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Pomegranate Seed Essay | Critical Essay #3

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Critical Essay #3

In the following excerpt, Zilversmit focuses on Charlotte Ashby's rivalry with the ghost of her husband's first wife, maintaining that she is overcome and eventually defeated by her fear that she is not as sexually desirable as her rival.

Near the end of her life, Wharton, like [Henry] James, wrote two of her best and most revealing stories of psychological terror, "Pomegranate Seed" (1931) and "All Souls"' (1937). In "The Jolly Corner" James finally exposes the true source of his isolation in the specter of the fingerless and maimed alter-ego his protagonist encounters. So Wharton, nearing her seventies, called up her most potent fears, the phantoms, not of men or society, but of other women, seemingly more attractive and deserving than herself or her heroines. These other women, like the rivals in many of her novels, seem so formidable as to be in touch with other-worldly powers that enhance...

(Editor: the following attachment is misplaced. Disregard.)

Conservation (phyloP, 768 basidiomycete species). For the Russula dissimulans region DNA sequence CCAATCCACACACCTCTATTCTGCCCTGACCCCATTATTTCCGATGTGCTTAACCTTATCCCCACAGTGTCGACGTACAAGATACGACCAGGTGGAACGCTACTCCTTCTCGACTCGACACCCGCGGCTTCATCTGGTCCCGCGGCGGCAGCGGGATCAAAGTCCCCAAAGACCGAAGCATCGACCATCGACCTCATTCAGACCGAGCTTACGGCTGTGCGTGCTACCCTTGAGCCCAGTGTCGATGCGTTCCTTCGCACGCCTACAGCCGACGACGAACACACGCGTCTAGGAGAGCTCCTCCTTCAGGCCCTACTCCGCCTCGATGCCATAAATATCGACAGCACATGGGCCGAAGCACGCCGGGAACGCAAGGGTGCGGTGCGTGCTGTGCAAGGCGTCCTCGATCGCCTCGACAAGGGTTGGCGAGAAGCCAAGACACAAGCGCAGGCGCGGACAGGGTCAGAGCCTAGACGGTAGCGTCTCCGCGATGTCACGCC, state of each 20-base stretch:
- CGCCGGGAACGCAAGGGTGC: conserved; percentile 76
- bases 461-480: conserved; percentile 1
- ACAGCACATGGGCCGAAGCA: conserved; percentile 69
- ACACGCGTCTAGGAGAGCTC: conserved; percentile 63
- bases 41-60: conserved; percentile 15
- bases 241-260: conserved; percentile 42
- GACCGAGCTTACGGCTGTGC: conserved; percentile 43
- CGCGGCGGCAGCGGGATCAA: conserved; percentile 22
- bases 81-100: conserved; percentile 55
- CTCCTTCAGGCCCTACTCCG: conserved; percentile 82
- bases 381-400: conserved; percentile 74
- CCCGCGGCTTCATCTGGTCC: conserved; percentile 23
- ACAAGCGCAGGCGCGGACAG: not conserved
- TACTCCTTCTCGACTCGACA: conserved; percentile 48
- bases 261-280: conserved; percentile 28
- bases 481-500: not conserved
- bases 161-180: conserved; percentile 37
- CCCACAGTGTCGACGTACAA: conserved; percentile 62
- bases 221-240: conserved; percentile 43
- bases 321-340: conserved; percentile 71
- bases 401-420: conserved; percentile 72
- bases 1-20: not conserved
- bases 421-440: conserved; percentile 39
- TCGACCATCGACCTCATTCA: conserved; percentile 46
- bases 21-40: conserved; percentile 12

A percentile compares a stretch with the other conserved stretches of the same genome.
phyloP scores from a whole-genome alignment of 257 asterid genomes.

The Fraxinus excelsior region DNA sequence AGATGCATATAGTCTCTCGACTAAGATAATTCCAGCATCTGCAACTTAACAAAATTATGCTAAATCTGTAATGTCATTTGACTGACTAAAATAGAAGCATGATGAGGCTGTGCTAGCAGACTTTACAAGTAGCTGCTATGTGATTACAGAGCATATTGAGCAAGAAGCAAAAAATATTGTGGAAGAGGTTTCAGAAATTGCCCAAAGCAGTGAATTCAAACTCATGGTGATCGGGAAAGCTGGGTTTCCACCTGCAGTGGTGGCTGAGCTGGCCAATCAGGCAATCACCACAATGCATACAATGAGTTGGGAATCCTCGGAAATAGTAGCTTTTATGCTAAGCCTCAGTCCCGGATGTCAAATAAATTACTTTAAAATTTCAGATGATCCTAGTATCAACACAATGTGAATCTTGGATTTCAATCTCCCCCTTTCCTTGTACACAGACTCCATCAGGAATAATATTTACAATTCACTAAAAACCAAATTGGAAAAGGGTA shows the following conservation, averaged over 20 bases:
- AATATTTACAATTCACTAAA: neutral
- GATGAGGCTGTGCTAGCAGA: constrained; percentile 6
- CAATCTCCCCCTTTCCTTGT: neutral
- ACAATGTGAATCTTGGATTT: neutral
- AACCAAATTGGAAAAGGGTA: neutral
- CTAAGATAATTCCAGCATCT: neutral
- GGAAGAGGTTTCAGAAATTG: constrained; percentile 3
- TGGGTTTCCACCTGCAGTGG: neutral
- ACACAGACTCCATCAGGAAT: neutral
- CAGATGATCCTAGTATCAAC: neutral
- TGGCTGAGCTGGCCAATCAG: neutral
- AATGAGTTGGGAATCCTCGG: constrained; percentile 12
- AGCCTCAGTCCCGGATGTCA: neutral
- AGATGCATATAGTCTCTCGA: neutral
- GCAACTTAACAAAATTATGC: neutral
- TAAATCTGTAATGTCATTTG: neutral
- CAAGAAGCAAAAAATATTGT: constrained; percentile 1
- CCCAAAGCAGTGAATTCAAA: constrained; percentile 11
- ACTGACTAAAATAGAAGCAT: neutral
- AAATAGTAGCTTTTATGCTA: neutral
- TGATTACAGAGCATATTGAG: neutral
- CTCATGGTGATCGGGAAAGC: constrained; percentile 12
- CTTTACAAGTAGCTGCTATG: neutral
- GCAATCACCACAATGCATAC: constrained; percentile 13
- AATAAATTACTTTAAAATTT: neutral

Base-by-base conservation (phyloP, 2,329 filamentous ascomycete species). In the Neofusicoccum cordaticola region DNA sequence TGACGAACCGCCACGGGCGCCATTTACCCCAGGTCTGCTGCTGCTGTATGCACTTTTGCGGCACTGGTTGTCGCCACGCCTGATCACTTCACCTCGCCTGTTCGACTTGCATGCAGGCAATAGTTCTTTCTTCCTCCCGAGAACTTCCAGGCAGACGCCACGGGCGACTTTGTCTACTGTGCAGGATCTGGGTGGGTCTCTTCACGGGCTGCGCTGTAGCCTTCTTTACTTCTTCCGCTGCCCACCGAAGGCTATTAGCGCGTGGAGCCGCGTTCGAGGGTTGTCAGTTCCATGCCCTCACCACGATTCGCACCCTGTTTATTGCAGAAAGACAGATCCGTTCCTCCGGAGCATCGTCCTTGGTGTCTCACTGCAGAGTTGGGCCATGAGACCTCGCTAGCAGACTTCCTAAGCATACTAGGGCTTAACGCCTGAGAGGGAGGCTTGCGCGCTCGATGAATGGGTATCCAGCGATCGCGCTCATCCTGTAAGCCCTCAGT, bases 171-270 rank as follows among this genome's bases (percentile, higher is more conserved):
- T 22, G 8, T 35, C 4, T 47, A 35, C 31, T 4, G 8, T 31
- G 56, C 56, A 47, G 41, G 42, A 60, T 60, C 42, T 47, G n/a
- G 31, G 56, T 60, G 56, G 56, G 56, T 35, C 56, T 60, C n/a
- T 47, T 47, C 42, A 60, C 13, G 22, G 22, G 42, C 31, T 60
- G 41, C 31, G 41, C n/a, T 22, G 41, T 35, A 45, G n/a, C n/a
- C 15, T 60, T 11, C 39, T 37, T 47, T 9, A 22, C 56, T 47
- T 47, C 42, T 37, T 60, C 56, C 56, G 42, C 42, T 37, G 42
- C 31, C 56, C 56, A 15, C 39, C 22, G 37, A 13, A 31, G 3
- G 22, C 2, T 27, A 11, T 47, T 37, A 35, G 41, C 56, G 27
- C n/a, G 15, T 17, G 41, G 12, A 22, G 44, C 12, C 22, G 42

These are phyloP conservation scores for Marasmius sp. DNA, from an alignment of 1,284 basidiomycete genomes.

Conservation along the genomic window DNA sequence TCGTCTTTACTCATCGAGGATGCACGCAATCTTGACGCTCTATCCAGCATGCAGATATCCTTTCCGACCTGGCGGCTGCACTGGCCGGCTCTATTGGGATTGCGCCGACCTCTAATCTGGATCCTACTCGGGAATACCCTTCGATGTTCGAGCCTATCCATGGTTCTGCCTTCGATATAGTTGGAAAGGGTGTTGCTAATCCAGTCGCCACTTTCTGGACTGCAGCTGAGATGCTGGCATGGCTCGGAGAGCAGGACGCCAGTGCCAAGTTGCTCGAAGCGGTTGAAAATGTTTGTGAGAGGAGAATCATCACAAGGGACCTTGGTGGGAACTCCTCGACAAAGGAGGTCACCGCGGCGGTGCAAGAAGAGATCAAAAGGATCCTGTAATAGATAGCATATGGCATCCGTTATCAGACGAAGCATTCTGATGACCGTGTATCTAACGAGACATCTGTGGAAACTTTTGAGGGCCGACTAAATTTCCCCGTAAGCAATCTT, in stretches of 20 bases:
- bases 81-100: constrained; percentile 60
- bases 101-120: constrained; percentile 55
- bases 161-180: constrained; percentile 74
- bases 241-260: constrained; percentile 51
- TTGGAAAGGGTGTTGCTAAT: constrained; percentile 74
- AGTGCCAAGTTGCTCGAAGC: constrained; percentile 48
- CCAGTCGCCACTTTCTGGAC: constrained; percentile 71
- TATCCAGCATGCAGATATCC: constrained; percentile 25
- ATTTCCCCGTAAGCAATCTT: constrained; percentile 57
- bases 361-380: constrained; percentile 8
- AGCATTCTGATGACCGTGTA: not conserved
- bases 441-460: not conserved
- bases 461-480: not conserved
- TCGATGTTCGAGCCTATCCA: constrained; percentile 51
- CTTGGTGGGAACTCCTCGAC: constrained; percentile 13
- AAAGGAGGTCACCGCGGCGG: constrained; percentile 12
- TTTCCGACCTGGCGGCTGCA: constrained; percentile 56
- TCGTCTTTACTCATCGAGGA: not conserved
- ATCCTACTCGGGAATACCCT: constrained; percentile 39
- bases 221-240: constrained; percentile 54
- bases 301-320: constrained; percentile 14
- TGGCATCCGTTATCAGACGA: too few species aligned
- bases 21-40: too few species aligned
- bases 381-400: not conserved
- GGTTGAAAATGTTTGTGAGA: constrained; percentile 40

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This section contains 1,218 words
(approx. 5 pages at 300 words per page)
Purchase our Pomegranate Seed Study Guide
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Pomegranate Seed from BookRags and Gale's For Students Series. ©2005-2006 Thomson Gale, a part of the Thomson Corporation. All rights reserved.
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